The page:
A former MP has defended Glasgow’s claim to being one of the top tourist destinations in the world after questions were raised about the effect of city’s social problems. Travel guide, The Lonely Planet named Glasgow as the fourth best city to visit in their ‘Best In Travel 2009′ shortlist, behind only Antwerp, Beirut and Chicago.
Colin McNicol, a retired Labour MP, represented Mount Vernon in the East End of Glasgow throughout the 1990s and is happy that the city is finally getting the recognition he believes it deserves: “Glasgow has a lot to offer tourists. It’s a brilliant city with a unique atmosphere that appeals to all sorts of people and the past twenty years have seen big improvements in social and economic terms. It’s the largest city in Scotland and is within reasonable distance from popular spots like Loch Lomond and has strong transport links to all over Scotland. The city has so much to offer, I don’t find it surprising that The Lonely Planet holds Glasgow in such high esteem.”
Glasgow was the only British city in the top ten but the reaction in the UK has been one of surprise.
Despite the backing of Mr McNicol, critics have pointed out that the city has made little progress in terms of curing its social ills. Some have questioned how Glasgow could be such an attractive holiday destination while it dwarfs even the Gaza Strip and North Korea in terms of poverty.
Although the guide praises the city centre’s shopping experience and the west end’s fashionable pubs, tourists are not encouraged to visit outside of this affluent bubble.
Christopher Harress, from Edinburgh said: “Once you get out of the city centre, it’s just all knives, guns and a generally unpleasant place to be. It’s a rough diamond, Glasgow. But nobody cares to polish it.”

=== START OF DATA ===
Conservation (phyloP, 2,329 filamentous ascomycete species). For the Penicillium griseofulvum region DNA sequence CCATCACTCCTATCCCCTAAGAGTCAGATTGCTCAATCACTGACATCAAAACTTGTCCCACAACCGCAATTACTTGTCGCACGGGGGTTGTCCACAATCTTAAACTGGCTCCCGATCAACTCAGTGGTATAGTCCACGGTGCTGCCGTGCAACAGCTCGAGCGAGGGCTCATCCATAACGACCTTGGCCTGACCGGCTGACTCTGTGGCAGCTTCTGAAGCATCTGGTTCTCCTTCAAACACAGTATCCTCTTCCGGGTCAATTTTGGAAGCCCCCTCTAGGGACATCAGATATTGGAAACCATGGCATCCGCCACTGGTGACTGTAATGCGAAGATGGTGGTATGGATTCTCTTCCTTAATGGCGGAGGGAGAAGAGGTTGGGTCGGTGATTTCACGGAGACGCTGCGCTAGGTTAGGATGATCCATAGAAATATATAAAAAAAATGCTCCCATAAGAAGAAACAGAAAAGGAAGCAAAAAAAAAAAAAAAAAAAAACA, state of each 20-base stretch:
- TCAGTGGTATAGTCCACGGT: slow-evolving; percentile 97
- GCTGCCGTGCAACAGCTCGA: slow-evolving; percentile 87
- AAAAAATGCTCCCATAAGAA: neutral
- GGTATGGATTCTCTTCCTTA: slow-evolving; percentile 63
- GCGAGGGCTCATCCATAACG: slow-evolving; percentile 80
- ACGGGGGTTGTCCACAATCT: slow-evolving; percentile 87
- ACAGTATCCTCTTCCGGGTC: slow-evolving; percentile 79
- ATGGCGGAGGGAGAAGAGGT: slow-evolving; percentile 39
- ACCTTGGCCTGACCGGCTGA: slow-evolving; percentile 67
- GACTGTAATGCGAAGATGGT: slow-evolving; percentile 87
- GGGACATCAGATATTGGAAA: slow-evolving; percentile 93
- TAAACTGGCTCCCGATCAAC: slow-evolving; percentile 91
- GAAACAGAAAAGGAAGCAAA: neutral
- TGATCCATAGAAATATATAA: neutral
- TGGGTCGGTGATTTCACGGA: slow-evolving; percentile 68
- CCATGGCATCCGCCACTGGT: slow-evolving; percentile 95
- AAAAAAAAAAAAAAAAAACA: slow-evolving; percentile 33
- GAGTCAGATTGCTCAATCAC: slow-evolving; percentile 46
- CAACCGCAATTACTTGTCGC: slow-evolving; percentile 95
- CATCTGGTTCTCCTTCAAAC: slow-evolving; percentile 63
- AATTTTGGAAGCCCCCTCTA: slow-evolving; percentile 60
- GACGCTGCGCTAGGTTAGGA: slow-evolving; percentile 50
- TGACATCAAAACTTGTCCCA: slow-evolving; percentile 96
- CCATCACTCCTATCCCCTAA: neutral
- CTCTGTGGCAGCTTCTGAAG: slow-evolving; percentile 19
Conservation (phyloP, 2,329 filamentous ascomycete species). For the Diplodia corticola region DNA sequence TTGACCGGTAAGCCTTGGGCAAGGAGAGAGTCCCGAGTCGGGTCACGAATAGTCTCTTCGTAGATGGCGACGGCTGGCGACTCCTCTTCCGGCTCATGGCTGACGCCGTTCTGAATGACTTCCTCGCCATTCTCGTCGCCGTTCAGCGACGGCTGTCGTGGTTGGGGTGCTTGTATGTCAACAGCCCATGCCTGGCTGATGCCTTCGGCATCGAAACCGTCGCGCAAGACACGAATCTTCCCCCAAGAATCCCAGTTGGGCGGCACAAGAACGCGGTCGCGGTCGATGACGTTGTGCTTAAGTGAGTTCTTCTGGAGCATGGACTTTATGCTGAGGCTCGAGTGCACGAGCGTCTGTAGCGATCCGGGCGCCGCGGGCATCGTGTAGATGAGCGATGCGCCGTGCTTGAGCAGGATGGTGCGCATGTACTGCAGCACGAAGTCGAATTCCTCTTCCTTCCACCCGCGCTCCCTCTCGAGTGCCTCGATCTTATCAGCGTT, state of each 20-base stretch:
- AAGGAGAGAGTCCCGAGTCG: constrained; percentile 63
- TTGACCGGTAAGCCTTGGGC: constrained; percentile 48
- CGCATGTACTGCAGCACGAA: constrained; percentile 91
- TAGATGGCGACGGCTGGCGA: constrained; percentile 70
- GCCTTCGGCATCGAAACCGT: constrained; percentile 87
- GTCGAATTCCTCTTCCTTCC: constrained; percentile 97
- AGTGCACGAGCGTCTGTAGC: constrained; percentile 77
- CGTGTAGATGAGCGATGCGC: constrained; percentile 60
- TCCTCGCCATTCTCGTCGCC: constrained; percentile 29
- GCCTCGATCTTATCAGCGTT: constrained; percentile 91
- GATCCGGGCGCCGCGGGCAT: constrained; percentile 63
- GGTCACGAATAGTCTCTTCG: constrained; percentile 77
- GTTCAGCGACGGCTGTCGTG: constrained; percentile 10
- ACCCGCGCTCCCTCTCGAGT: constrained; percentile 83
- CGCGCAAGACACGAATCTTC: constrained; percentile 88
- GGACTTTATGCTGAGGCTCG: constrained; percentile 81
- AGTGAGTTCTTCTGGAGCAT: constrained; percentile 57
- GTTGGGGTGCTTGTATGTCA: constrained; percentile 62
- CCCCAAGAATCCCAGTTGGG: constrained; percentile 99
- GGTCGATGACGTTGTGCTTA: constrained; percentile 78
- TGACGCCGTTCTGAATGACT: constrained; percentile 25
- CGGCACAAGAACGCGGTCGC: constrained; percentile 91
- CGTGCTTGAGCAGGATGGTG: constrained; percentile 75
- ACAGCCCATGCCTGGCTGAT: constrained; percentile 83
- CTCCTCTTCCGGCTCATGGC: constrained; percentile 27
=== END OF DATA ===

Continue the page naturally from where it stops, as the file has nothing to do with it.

Glaswegians, however, are optimistic of about the direction the city is moving in.
Their city will host the Commonwealth Games in 2014 and several ambitious projects -including a new sports stadium and the extension of the Subway – have been confirmed and tens of luxury hotels will be built to accommodate the expected boom in tourism.
This endorsement by The Lonely Planet, some believe, will help encourage people to visit the city as Glasgow attempts to move into the 21st century.
“I’m pleased that Glasgow has been recognised as one of the top places to visit.” said student, Michael Fern. “Stereotypically, the city has a bad image and anything that changes that is good.”
80 year old, Annie Stewart agreed: “You can’t run down Glasgow for the slums and the crime. Sao Paulo and Beirut can’t be any worse than us. Glasgow’s a great place to visit and live in. You have all the museums and art galleries, and the folk here are friendly: Something that can’t always be said about those from Edinburgh.”